Featured Research

from universities, journals, and other organizations

Despite hype, costly prostate cancer treatment offers little relief from side effects, study finds

Date:
December 14, 2012
Source:
Yale University
Summary:
Prostate cancer patients receiving the costly treatment known as proton radiotherapy experienced minimal relief from side effects such as incontinence and erectile dysfunction, compared to patients undergoing a standard radiation treatment called intensity modulated radiotherapy, researchers report.

Prostate cancer patients receiving the costly treatment known as proton radiotherapy experienced minimal relief from side effects such as incontinence and erectile dysfunction, compared to patients undergoing a standard radiation treatment called intensity modulated radiotherapy (IMRT), Yale School of Medicine researchers report in the Journal of the National Cancer Institute.

Related Articles


Standard treatments for men with prostate cancer, such as radical prostatectomy and IMRT, are known for causing adverse side effects such as incontinence and erectile dysfunction. Proponents of proton radiotherapy argue that the physical properties of protons may decrease these common side effects.

"Proton radiotherapy is increasing in popularity and more and more proton centers are being built throughout the country," said the study's lead author James Yu, M.D., assistant professor of therapeutic radiology at Yale Cancer Center and member of the Yale Cancer Outcomes, Public Policy, and Effectiveness Research (COPPER) Center at Yale. "However, there is a surprising lack of information about whether proton radiotherapy is actually superior to IMRT."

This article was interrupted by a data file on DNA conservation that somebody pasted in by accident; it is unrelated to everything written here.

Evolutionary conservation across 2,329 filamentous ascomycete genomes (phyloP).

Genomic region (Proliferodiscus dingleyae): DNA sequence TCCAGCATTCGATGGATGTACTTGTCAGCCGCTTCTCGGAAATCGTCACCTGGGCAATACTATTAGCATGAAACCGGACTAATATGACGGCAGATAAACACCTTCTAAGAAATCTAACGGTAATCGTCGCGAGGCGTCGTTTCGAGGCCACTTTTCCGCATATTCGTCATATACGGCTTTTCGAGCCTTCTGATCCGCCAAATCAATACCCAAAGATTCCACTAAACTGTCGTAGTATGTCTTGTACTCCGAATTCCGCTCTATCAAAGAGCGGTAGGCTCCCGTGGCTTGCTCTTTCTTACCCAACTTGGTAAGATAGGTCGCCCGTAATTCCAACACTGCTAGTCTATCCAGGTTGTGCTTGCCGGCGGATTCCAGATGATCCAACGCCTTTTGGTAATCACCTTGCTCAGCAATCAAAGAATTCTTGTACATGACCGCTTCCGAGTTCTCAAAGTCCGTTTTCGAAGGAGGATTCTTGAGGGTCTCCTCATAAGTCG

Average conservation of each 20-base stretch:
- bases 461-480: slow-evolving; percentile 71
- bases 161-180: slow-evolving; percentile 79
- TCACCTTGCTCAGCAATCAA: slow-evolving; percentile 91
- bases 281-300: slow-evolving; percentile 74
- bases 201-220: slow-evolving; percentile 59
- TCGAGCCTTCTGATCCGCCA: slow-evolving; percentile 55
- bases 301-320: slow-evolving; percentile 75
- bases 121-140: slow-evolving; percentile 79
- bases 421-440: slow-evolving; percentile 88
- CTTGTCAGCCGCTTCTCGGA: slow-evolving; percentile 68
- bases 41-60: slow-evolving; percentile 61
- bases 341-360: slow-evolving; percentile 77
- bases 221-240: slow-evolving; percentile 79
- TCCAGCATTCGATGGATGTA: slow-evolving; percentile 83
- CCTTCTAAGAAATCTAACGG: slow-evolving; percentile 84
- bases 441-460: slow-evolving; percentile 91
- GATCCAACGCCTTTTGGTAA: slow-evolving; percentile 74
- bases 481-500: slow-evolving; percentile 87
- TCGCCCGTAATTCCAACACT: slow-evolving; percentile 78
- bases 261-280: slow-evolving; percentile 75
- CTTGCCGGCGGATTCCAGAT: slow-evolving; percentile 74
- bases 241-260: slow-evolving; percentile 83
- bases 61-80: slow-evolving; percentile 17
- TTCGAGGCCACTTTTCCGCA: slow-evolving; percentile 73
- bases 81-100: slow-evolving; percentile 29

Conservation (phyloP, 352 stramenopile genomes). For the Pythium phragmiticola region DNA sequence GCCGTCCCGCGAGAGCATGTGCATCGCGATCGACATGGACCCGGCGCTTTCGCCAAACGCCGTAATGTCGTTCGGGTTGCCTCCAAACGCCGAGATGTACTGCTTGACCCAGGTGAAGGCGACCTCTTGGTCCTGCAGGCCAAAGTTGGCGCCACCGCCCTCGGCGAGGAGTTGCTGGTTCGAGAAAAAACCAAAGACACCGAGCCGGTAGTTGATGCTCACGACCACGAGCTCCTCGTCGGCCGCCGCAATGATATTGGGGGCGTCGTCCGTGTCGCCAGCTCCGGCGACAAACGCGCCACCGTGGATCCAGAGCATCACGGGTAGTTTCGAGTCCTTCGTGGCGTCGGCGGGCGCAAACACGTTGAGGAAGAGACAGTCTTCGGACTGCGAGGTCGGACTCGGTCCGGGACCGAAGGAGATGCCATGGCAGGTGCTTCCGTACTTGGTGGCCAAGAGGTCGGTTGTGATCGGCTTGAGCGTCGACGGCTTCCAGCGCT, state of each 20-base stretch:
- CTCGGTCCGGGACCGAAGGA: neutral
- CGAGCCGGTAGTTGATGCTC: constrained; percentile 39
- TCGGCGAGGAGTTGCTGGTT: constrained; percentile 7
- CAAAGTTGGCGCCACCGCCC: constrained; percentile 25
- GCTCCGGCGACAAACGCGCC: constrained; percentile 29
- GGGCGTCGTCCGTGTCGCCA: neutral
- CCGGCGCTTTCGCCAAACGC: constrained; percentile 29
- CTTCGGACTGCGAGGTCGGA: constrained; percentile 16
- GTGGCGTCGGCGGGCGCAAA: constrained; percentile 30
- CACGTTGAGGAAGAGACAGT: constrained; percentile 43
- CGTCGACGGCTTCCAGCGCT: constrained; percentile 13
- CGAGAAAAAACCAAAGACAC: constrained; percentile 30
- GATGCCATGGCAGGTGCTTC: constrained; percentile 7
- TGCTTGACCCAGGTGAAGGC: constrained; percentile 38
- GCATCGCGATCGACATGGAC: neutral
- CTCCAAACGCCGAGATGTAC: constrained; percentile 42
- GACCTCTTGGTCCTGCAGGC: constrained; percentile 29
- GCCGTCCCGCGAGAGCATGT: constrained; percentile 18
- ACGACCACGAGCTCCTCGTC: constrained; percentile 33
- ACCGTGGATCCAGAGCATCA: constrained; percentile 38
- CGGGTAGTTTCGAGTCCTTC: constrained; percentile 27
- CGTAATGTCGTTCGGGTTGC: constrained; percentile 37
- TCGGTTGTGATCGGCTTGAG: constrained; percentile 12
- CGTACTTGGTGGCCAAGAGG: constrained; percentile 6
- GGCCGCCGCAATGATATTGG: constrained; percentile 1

To find out, the Yale COPPER team studied a national sample of about 30,000 men with Medicare coverage who received treatment with either IMRT or proton radiotherapy for prostate cancer from 2008 to 2009. During this time, there were six centers offering proton radiotherapy in the United States and the authors found that some men travelled across the country for the treatment.

The team found that the incidence of complications such as problems with urinary function was slightly lower for proton radiotherapy at six months after treatment, but by 12 months after treatment there was no longer any difference. Despite the fact that there was no longer term benefit to the treatment in terms of side effects, Medicare paid over $32,000 per course of treatment, compared to less than $19,000 for a course of IMRT.

"We were surprised by these findings," said Cary Gross, senior author of the study and co-director of the COPPER Center. "Cancer centers are paying up to $100 million to build their own proton centers, and patients are travelling long distances to undergo proton therapy because the conventional wisdom has been that proton radiotherapy is better than IMRT. Our results suggest that this enthusiasm for proton therapy may be premature; it remains to be seen how proton radiotherapy will compare to IMRT at 10 or 15 years post-treatment."

Other authors on the study include Pamela Soulos, Jeph Herrin, Laura Cramer, Arnold Potosky, and Kenneth Roberts.

The study was funded by a grant from the National Cancer Institute (R01CA149045). Dr. Yu is also supported by the National Center for Research Resources (NCRR) and the National Center for Advancing Translational Science (NCATS), components of the National Institutes of Health (NIH), and NIH roadmap for medical research (KL2 RR024138).


Story Source:

The above story is based on materials provided by Yale University. The original article was written by Karen N. Peart. Note: Materials may be edited for content and length.